It is an insurance product that allows your savings to grow in a tax-deferred manner is called a fixed index annuity. Annuities are used in two phases: a withdrawal phase and an accumulation phase.
How Benjamin Creates A Customer-friendly Fixed Index Annuity
It is on a mission to transform the fixed index annuity by putting customers first at Benjamin. It is able to cut out the agents/brokers fees completely by distributing our fixed index annuity online which only means that there are no surrender charges because Benjamin isn’t paying 5% to 10% of your money to an agent. The annuity has also simplified by only having one feature which is the participation rate and having the term of the annuity match the term for the point-to-point calculation. If you pick a five-year term and are guaranteed a 79% participation in the S&P 500, this means that with hibenjamin, that guarantee extends for the return of the S&P 500 over those five years. Benjamin thinks that all these customer-friendly features along with a delightful digital experience will help more retirees to get the most from their savings.
Surrender Charges And The Liquidity
Not just fixed index annuities, most annuities have surrender charges for early withdrawal of funds. You’d be able to withdraw 10% of the money ($2,000) anytime without incurring any penalties if you sign up for a fixed index annuity with a 10-year term and put $20,000 into it. But if you decided to pull all your money from the annuity after a year, you’d have to pay a surrender charge and the surrender charge will depend on the annuity, terms, and number of other factors. The surrender charge that you pay helps in covering the insurance company’s compensation obligations.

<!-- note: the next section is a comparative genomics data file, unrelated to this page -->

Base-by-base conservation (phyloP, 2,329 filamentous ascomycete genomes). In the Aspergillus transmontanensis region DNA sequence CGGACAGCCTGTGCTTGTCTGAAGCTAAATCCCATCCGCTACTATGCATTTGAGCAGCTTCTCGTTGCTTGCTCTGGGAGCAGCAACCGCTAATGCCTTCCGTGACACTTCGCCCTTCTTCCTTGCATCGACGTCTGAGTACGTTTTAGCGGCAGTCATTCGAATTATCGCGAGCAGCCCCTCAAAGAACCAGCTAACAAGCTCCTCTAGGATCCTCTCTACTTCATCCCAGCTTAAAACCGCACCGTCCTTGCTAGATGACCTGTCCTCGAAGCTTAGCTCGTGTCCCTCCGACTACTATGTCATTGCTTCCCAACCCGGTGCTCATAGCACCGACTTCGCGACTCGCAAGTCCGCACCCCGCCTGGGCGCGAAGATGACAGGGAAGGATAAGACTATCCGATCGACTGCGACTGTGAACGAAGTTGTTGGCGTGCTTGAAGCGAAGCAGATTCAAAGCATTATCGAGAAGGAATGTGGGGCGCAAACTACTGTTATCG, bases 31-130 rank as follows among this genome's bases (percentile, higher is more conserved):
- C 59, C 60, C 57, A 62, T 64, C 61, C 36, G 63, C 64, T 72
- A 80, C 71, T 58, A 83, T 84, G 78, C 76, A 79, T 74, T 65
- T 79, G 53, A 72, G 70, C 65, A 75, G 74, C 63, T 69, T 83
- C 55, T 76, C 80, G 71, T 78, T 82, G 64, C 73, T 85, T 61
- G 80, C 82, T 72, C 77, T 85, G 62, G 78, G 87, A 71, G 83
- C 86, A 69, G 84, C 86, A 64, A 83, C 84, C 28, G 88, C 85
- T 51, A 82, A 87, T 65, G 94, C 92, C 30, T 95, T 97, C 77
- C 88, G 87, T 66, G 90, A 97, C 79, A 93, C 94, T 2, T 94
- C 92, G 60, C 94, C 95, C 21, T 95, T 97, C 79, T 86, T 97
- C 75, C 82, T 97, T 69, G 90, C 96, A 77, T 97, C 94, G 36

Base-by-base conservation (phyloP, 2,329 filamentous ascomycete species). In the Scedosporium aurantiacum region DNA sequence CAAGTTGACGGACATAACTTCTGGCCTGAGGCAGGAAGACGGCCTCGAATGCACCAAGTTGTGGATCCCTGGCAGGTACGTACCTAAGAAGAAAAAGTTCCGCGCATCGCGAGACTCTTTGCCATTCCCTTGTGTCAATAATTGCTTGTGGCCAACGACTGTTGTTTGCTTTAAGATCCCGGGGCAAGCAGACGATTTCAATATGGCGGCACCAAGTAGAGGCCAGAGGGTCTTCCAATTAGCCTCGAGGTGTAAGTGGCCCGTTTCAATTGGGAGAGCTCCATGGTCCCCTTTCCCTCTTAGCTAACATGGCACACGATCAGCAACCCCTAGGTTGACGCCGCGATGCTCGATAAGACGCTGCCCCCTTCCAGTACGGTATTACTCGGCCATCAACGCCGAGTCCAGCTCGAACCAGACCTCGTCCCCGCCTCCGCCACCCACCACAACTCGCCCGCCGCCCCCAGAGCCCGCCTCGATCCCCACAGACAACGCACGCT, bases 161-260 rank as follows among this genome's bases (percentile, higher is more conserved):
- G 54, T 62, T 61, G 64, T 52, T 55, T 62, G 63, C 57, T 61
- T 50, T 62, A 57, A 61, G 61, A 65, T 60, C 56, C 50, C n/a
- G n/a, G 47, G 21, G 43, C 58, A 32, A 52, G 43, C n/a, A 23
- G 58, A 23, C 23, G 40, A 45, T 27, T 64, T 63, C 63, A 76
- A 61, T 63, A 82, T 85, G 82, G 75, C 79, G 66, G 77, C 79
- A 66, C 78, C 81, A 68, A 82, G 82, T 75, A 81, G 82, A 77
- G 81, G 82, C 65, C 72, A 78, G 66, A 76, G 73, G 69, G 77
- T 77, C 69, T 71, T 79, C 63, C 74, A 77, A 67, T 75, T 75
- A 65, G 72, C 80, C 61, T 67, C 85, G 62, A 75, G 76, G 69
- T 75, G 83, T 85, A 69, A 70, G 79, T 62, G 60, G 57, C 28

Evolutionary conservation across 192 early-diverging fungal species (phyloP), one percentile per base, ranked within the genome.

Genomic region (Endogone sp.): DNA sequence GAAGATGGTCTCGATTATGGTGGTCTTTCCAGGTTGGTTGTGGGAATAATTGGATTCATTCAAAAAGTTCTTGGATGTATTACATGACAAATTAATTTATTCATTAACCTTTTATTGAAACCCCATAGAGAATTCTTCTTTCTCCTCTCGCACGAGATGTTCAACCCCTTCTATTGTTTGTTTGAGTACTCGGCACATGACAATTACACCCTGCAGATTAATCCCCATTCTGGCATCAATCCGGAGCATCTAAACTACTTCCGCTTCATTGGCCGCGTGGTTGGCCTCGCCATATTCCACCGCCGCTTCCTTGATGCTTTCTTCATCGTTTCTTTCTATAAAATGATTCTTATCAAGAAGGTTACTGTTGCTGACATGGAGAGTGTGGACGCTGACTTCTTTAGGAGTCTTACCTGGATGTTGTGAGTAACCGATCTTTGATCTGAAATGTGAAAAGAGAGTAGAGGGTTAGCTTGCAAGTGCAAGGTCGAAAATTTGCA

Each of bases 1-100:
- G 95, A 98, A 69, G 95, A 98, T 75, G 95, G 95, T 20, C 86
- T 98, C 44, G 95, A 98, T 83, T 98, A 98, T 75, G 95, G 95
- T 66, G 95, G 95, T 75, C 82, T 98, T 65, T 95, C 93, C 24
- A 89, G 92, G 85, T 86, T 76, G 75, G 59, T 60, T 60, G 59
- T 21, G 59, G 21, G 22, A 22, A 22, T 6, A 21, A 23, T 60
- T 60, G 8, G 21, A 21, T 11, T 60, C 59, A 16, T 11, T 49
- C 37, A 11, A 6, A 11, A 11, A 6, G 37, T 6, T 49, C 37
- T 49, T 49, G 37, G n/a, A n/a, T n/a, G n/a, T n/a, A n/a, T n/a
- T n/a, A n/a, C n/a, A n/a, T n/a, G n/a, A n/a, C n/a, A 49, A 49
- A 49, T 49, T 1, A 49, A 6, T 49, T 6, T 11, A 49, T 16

Most indices that are used for crediting in fixed index annuities usually do not include the return of dividends. You will notice they are price indices if you closely examine common indexes such as the S&P 500 or the Dow Jones Industrial Average which means that they reflect the prices of the stocks within the index. Your return would likely be greater than the return of the S&P 500 Index over those 10 years if you were to actually buy all the stocks in the S&P Index and hold them for 10 years because some of the stocks in the index would pay dividends over the course of those years that will add to your returns. Your returns would likely be lower than if you bought a Dow Jones Industrial ETF or index fund even if a fixed index annuity gave you 100% participation in the Dow Jones Industrial Average Index, no spreads or caps.